A review by the Tennessee Lookout of hundreds of KPD use of force reports filed in the past five years revealed dozens of instances in which officers either minimized or lied about the nature of the injuries sustained by suspects and the circumstances in which those injuries occurred.
KPD supervisors, the Tennessee Lookout investigation shows, often signed off on those reports without any investigation or review of police video footage. The city’s Police Advisory and Review Committee, established in 1998 after outrage over a string of killings of suspects by KPD officers, does not independently investigate claims of police brutality or misconduct, does not review use of force reports and corresponding video footage and does not have authority to take independent action against officers.
Noel told the Tennessee Lookout he is currently reviewing KPD’s use of force policies and procedures, including whether supervisors are consistently reviewing officers’ body camera footage.
“One of the things I’m actually going to be looking at is the policies and procedures on use of force and the whole process from end to end,” Noel said. “I’ve asked the team to take a hard look at our use of force policies now and see if at what times we have to mandate where we go back and review the body camera video, how much of that body camera video we review and what we do with that information. So that’s something we’re looking at right now.”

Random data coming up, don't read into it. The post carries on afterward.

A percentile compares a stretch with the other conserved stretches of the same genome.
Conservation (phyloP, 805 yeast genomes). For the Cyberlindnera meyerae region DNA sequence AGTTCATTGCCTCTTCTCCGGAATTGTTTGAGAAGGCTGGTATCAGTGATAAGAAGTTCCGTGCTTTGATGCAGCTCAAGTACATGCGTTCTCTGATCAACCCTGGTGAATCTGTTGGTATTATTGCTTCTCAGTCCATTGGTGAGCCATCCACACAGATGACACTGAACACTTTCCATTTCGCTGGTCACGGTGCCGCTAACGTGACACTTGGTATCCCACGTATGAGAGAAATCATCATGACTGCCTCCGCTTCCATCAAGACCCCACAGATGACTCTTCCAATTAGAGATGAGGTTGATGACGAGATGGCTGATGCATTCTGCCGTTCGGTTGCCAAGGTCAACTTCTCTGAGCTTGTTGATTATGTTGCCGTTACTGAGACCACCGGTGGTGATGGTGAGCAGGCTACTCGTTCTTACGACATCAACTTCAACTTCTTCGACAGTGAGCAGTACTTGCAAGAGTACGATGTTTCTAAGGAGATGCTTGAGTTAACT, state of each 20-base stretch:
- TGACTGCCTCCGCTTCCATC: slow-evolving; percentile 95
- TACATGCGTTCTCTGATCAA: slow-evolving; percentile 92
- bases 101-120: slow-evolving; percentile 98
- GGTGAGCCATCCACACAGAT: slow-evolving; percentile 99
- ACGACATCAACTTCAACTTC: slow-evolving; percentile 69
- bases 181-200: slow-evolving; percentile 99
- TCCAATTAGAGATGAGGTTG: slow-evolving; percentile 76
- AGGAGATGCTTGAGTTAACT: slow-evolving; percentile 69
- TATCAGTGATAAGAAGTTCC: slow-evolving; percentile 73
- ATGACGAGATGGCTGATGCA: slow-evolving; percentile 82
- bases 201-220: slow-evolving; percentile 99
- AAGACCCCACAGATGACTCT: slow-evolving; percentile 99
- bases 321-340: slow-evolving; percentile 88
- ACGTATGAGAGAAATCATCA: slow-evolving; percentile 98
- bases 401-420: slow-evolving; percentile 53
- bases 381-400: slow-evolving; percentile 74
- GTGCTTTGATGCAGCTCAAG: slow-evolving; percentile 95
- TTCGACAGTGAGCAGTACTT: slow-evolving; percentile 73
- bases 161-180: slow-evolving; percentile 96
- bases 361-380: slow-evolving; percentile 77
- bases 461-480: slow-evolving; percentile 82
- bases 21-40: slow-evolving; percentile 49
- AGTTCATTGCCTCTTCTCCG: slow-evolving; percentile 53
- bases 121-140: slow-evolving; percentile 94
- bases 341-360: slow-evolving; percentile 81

Noel said he is also instituting a policy forbidding retaliation against any officer who seeks to report brutality or misconduct as a precursor to KPD’s application to the ABLE program.
“The first thing we’re doing is aligning the agency with the 10 ABLE standards,” Noel said. “One of the biggest alignments that we have to do is we have to have a policy that specifically prohibits retaliation so we’re in the process right now of doing that.”
If KPD is accepted into the ABLE program, Noel said, “we’ll have to send probably about six to eight officers to an ABLE ‘train the trainer’ (session), and then we’ll implement this into our 2023 training schedule.”
“This is a long process,” Noel said. “We have to train in small groups … and our training schedules are made about a year out, so this is something we’re going to start training for in 2023.”
So far, Noel said, he’s received positive feedback from KPD officers and supervisors about instituting the ABLE training program and related policies and procedures.
“The overwhelming majority of people I’ve spoken to are very positive about,” Noel said. “Some of the feedback I’ve gotten especially from some of the older officers is that they wished they had a program like this 20 years ago when they started. Just like any good program we’re going to have some hurdles to (overcome) but that’s why it’s important for leadership to really embrace this and that’s going to be my role and the senior leaders here to make sure we have a smooth implementation.”
Noel said he’s convinced, based on his experience with the EPIC program in New Orleans, that the blue wall of silence at KPD will crumble as the tenets of ABLE are introduced and enforced.
“In New Orleans there were a lot of instances where the word ‘EPIC’ became a verb in New Orleans,” Noel said. “Officers on traffic stops would kind of lose their cool (and other) officers would walk behind them, going ‘EPIC, EPIC’ and switch out. We had a lot of those instances.
“There was an incident in New Orleans where there was a sheriff’s deputy from another agency (who) kicked a handcuffed prisoner, and a (New Orleans) officer immediately intervened and stopped it from occurring and actually reported it to his supervisor immediately, so there’s a lot of examples in New Orleans and across the country on this.”
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Published on July 14, 2022.